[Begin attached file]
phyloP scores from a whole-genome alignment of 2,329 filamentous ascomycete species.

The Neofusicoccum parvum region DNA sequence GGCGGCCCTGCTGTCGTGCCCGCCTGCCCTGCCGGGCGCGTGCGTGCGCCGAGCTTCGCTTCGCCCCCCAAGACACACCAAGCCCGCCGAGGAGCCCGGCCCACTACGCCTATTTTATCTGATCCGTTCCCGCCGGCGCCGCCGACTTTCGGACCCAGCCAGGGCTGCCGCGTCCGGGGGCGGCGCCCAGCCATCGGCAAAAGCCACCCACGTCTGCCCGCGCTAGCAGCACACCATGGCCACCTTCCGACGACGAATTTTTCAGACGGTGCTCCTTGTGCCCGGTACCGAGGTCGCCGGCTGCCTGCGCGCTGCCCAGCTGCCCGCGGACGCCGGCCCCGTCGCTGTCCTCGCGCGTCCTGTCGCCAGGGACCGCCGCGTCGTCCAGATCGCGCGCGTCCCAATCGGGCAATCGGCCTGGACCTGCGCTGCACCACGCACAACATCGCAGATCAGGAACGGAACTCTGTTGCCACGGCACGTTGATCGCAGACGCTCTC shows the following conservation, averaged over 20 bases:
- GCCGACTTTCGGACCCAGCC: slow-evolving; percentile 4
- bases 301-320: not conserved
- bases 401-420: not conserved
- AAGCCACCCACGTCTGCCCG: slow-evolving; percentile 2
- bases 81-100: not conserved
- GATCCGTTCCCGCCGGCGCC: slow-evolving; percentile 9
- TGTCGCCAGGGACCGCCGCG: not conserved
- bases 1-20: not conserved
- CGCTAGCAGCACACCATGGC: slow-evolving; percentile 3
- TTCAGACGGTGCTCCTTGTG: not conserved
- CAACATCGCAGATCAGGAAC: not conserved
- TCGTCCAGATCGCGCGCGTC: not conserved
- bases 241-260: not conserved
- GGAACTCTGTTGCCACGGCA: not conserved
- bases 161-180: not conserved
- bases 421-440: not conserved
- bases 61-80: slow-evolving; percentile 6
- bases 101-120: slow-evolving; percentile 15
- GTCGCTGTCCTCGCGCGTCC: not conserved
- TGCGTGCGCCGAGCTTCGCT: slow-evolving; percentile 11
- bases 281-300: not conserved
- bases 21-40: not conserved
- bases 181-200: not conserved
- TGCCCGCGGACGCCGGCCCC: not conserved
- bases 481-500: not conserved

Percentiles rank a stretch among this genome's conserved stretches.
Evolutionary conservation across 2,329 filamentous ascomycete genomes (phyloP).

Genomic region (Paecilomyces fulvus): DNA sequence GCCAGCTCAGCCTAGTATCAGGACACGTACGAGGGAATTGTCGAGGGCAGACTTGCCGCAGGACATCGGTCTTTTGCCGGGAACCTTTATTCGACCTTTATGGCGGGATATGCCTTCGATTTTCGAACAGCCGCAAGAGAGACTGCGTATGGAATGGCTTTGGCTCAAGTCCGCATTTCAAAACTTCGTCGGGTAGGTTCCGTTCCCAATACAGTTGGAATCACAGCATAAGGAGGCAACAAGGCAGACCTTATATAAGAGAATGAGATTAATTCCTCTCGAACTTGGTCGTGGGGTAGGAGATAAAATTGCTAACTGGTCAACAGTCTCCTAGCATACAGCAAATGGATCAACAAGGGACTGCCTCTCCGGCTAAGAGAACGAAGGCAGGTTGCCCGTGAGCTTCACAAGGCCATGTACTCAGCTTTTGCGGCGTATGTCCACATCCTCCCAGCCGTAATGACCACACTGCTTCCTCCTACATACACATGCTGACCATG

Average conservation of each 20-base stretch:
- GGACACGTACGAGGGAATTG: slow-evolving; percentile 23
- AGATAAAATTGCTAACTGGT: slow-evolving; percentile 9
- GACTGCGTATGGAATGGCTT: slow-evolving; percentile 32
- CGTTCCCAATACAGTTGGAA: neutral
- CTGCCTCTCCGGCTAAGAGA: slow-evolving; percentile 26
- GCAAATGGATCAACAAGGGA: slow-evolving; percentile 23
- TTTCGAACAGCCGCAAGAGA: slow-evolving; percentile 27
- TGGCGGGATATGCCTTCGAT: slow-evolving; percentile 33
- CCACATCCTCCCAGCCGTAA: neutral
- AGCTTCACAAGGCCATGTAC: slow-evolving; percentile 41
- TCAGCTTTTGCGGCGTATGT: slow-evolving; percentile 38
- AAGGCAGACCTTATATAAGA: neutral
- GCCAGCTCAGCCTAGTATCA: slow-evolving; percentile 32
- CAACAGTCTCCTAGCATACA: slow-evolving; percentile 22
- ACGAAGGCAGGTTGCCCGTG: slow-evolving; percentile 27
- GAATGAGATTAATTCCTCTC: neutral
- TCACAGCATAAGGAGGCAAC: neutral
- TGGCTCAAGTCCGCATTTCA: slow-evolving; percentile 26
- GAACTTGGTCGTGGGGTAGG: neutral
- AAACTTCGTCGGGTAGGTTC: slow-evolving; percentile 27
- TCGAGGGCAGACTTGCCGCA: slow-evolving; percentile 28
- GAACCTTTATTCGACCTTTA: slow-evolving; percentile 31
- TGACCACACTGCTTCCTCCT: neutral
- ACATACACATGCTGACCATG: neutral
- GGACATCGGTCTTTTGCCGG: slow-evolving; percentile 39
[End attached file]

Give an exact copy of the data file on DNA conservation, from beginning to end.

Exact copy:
phyloP scores from a whole-genome alignment of 2,329 filamentous ascomycete species.

The Neofusicoccum parvum region DNA sequence GGCGGCCCTGCTGTCGTGCCCGCCTGCCCTGCCGGGCGCGTGCGTGCGCCGAGCTTCGCTTCGCCCCCCAAGACACACCAAGCCCGCCGAGGAGCCCGGCCCACTACGCCTATTTTATCTGATCCGTTCCCGCCGGCGCCGCCGACTTTCGGACCCAGCCAGGGCTGCCGCGTCCGGGGGCGGCGCCCAGCCATCGGCAAAAGCCACCCACGTCTGCCCGCGCTAGCAGCACACCATGGCCACCTTCCGACGACGAATTTTTCAGACGGTGCTCCTTGTGCCCGGTACCGAGGTCGCCGGCTGCCTGCGCGCTGCCCAGCTGCCCGCGGACGCCGGCCCCGTCGCTGTCCTCGCGCGTCCTGTCGCCAGGGACCGCCGCGTCGTCCAGATCGCGCGCGTCCCAATCGGGCAATCGGCCTGGACCTGCGCTGCACCACGCACAACATCGCAGATCAGGAACGGAACTCTGTTGCCACGGCACGTTGATCGCAGACGCTCTC shows the following conservation, averaged over 20 bases:
- GCCGACTTTCGGACCCAGCC: slow-evolving; percentile 4
- bases 301-320: not conserved
- bases 401-420: not conserved
- AAGCCACCCACGTCTGCCCG: slow-evolving; percentile 2
- bases 81-100: not conserved
- GATCCGTTCCCGCCGGCGCC: slow-evolving; percentile 9
- TGTCGCCAGGGACCGCCGCG: not conserved
- bases 1-20: not conserved
- CGCTAGCAGCACACCATGGC: slow-evolving; percentile 3
- TTCAGACGGTGCTCCTTGTG: not conserved
- CAACATCGCAGATCAGGAAC: not conserved
- TCGTCCAGATCGCGCGCGTC: not conserved
- bases 241-260: not conserved
- GGAACTCTGTTGCCACGGCA: not conserved
- bases 161-180: not conserved
- bases 421-440: not conserved
- bases 61-80: slow-evolving; percentile 6
- bases 101-120: slow-evolving; percentile 15
- GTCGCTGTCCTCGCGCGTCC: not conserved
- TGCGTGCGCCGAGCTTCGCT: slow-evolving; percentile 11
- bases 281-300: not conserved
- bases 21-40: not conserved
- bases 181-200: not conserved
- TGCCCGCGGACGCCGGCCCC: not conserved
- bases 481-500: not conserved

Percentiles rank a stretch among this genome's conserved stretches.
Evolutionary conservation across 2,329 filamentous ascomycete genomes (phyloP).

Genomic region (Paecilomyces fulvus): DNA sequence GCCAGCTCAGCCTAGTATCAGGACACGTACGAGGGAATTGTCGAGGGCAGACTTGCCGCAGGACATCGGTCTTTTGCCGGGAACCTTTATTCGACCTTTATGGCGGGATATGCCTTCGATTTTCGAACAGCCGCAAGAGAGACTGCGTATGGAATGGCTTTGGCTCAAGTCCGCATTTCAAAACTTCGTCGGGTAGGTTCCGTTCCCAATACAGTTGGAATCACAGCATAAGGAGGCAACAAGGCAGACCTTATATAAGAGAATGAGATTAATTCCTCTCGAACTTGGTCGTGGGGTAGGAGATAAAATTGCTAACTGGTCAACAGTCTCCTAGCATACAGCAAATGGATCAACAAGGGACTGCCTCTCCGGCTAAGAGAACGAAGGCAGGTTGCCCGTGAGCTTCACAAGGCCATGTACTCAGCTTTTGCGGCGTATGTCCACATCCTCCCAGCCGTAATGACCACACTGCTTCCTCCTACATACACATGCTGACCATG

Average conservation of each 20-base stretch:
- GGACACGTACGAGGGAATTG: slow-evolving; percentile 23
- AGATAAAATTGCTAACTGGT: slow-evolving; percentile 9
- GACTGCGTATGGAATGGCTT: slow-evolving; percentile 32
- CGTTCCCAATACAGTTGGAA: neutral
- CTGCCTCTCCGGCTAAGAGA: slow-evolving; percentile 26
- GCAAATGGATCAACAAGGGA: slow-evolving; percentile 23
- TTTCGAACAGCCGCAAGAGA: slow-evolving; percentile 27
- TGGCGGGATATGCCTTCGAT: slow-evolving; percentile 33
- CCACATCCTCCCAGCCGTAA: neutral
- AGCTTCACAAGGCCATGTAC: slow-evolving; percentile 41
- TCAGCTTTTGCGGCGTATGT: slow-evolving; percentile 38
- AAGGCAGACCTTATATAAGA: neutral
- GCCAGCTCAGCCTAGTATCA: slow-evolving; percentile 32
- CAACAGTCTCCTAGCATACA: slow-evolving; percentile 22
- ACGAAGGCAGGTTGCCCGTG: slow-evolving; percentile 27
- GAATGAGATTAATTCCTCTC: neutral
- TCACAGCATAAGGAGGCAAC: neutral
- TGGCTCAAGTCCGCATTTCA: slow-evolving; percentile 26
- GAACTTGGTCGTGGGGTAGG: neutral
- AAACTTCGTCGGGTAGGTTC: slow-evolving; percentile 27
- TCGAGGGCAGACTTGCCGCA: slow-evolving; percentile 28
- GAACCTTTATTCGACCTTTA: slow-evolving; percentile 31
- TGACCACACTGCTTCCTCCT: neutral
- ACATACACATGCTGACCATG: neutral
- GGACATCGGTCTTTTGCCGG: slow-evolving; percentile 39